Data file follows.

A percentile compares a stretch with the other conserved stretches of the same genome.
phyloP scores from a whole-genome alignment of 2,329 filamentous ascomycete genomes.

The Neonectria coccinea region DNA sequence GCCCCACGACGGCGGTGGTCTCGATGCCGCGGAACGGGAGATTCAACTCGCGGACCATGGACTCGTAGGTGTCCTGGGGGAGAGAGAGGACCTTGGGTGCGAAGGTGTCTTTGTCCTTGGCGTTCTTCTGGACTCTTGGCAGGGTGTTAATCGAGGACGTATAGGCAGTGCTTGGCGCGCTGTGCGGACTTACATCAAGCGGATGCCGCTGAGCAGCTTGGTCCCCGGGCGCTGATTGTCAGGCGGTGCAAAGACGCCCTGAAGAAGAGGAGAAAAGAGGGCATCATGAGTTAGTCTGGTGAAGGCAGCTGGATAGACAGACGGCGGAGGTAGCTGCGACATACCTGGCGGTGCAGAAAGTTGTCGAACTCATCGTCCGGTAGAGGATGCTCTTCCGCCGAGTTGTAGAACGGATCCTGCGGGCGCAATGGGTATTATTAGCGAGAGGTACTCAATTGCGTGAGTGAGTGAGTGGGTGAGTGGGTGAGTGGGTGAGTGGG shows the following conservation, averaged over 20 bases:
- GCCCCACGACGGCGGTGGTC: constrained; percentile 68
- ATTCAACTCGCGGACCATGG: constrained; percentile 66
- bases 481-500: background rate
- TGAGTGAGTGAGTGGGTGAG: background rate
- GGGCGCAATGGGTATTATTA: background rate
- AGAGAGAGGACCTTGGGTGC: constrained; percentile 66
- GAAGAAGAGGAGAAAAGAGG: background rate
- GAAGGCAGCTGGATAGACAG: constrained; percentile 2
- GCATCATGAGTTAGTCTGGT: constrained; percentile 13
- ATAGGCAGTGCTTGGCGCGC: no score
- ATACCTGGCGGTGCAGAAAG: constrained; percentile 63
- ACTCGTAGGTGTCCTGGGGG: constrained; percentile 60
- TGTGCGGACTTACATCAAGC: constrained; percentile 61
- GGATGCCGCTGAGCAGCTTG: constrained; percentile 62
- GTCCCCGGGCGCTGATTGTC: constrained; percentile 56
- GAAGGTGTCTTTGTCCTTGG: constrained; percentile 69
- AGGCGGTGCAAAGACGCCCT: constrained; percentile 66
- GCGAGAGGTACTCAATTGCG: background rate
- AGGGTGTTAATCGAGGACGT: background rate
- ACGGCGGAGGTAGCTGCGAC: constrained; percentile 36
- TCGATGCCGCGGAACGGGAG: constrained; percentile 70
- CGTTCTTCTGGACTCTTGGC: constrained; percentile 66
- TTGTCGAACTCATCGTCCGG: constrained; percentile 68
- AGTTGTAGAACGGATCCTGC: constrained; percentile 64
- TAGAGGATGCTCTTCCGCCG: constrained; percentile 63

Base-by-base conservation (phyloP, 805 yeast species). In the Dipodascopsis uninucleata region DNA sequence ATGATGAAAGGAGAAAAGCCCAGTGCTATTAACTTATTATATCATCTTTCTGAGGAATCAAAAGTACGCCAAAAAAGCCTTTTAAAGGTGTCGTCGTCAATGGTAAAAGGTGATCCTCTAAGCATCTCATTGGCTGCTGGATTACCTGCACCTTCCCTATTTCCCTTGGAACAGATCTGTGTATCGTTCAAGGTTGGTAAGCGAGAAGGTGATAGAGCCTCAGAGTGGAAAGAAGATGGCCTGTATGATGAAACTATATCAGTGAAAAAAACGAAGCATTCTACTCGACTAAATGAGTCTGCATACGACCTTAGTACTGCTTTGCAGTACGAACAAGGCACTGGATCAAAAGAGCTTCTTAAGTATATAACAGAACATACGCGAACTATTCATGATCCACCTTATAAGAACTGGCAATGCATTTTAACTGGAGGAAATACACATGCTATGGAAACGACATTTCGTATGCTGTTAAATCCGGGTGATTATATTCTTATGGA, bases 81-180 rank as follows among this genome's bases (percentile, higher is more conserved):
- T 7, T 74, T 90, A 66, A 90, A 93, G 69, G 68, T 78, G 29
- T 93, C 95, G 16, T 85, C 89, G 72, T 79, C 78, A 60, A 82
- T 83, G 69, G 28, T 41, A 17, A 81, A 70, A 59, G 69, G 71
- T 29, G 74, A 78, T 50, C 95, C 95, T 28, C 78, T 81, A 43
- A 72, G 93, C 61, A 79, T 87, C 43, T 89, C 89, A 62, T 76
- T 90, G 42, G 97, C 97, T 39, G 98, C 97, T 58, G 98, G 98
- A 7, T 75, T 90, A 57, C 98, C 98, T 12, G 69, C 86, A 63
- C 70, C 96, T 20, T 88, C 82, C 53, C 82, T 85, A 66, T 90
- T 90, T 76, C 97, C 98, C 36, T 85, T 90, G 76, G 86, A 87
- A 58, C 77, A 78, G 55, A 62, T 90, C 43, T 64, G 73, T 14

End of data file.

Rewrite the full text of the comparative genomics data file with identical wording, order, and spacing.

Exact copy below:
A percentile compares a stretch with the other conserved stretches of the same genome.
phyloP scores from a whole-genome alignment of 2,329 filamentous ascomycete genomes.

The Neonectria coccinea region DNA sequence GCCCCACGACGGCGGTGGTCTCGATGCCGCGGAACGGGAGATTCAACTCGCGGACCATGGACTCGTAGGTGTCCTGGGGGAGAGAGAGGACCTTGGGTGCGAAGGTGTCTTTGTCCTTGGCGTTCTTCTGGACTCTTGGCAGGGTGTTAATCGAGGACGTATAGGCAGTGCTTGGCGCGCTGTGCGGACTTACATCAAGCGGATGCCGCTGAGCAGCTTGGTCCCCGGGCGCTGATTGTCAGGCGGTGCAAAGACGCCCTGAAGAAGAGGAGAAAAGAGGGCATCATGAGTTAGTCTGGTGAAGGCAGCTGGATAGACAGACGGCGGAGGTAGCTGCGACATACCTGGCGGTGCAGAAAGTTGTCGAACTCATCGTCCGGTAGAGGATGCTCTTCCGCCGAGTTGTAGAACGGATCCTGCGGGCGCAATGGGTATTATTAGCGAGAGGTACTCAATTGCGTGAGTGAGTGAGTGGGTGAGTGGGTGAGTGGGTGAGTGGG shows the following conservation, averaged over 20 bases:
- GCCCCACGACGGCGGTGGTC: constrained; percentile 68
- ATTCAACTCGCGGACCATGG: constrained; percentile 66
- bases 481-500: background rate
- TGAGTGAGTGAGTGGGTGAG: background rate
- GGGCGCAATGGGTATTATTA: background rate
- AGAGAGAGGACCTTGGGTGC: constrained; percentile 66
- GAAGAAGAGGAGAAAAGAGG: background rate
- GAAGGCAGCTGGATAGACAG: constrained; percentile 2
- GCATCATGAGTTAGTCTGGT: constrained; percentile 13
- ATAGGCAGTGCTTGGCGCGC: no score
- ATACCTGGCGGTGCAGAAAG: constrained; percentile 63
- ACTCGTAGGTGTCCTGGGGG: constrained; percentile 60
- TGTGCGGACTTACATCAAGC: constrained; percentile 61
- GGATGCCGCTGAGCAGCTTG: constrained; percentile 62
- GTCCCCGGGCGCTGATTGTC: constrained; percentile 56
- GAAGGTGTCTTTGTCCTTGG: constrained; percentile 69
- AGGCGGTGCAAAGACGCCCT: constrained; percentile 66
- GCGAGAGGTACTCAATTGCG: background rate
- AGGGTGTTAATCGAGGACGT: background rate
- ACGGCGGAGGTAGCTGCGAC: constrained; percentile 36
- TCGATGCCGCGGAACGGGAG: constrained; percentile 70
- CGTTCTTCTGGACTCTTGGC: constrained; percentile 66
- TTGTCGAACTCATCGTCCGG: constrained; percentile 68
- AGTTGTAGAACGGATCCTGC: constrained; percentile 64
- TAGAGGATGCTCTTCCGCCG: constrained; percentile 63

Base-by-base conservation (phyloP, 805 yeast species). In the Dipodascopsis uninucleata region DNA sequence ATGATGAAAGGAGAAAAGCCCAGTGCTATTAACTTATTATATCATCTTTCTGAGGAATCAAAAGTACGCCAAAAAAGCCTTTTAAAGGTGTCGTCGTCAATGGTAAAAGGTGATCCTCTAAGCATCTCATTGGCTGCTGGATTACCTGCACCTTCCCTATTTCCCTTGGAACAGATCTGTGTATCGTTCAAGGTTGGTAAGCGAGAAGGTGATAGAGCCTCAGAGTGGAAAGAAGATGGCCTGTATGATGAAACTATATCAGTGAAAAAAACGAAGCATTCTACTCGACTAAATGAGTCTGCATACGACCTTAGTACTGCTTTGCAGTACGAACAAGGCACTGGATCAAAAGAGCTTCTTAAGTATATAACAGAACATACGCGAACTATTCATGATCCACCTTATAAGAACTGGCAATGCATTTTAACTGGAGGAAATACACATGCTATGGAAACGACATTTCGTATGCTGTTAAATCCGGGTGATTATATTCTTATGGA, bases 81-180 rank as follows among this genome's bases (percentile, higher is more conserved):
- T 7, T 74, T 90, A 66, A 90, A 93, G 69, G 68, T 78, G 29
- T 93, C 95, G 16, T 85, C 89, G 72, T 79, C 78, A 60, A 82
- T 83, G 69, G 28, T 41, A 17, A 81, A 70, A 59, G 69, G 71
- T 29, G 74, A 78, T 50, C 95, C 95, T 28, C 78, T 81, A 43
- A 72, G 93, C 61, A 79, T 87, C 43, T 89, C 89, A 62, T 76
- T 90, G 42, G 97, C 97, T 39, G 98, C 97, T 58, G 98, G 98
- A 7, T 75, T 90, A 57, C 98, C 98, T 12, G 69, C 86, A 63
- C 70, C 96, T 20, T 88, C 82, C 53, C 82, T 85, A 66, T 90
- T 90, T 76, C 97, C 98, C 36, T 85, T 90, G 76, G 86, A 87
- A 58, C 77, A 78, G 55, A 62, T 90, C 43, T 64, G 73, T 14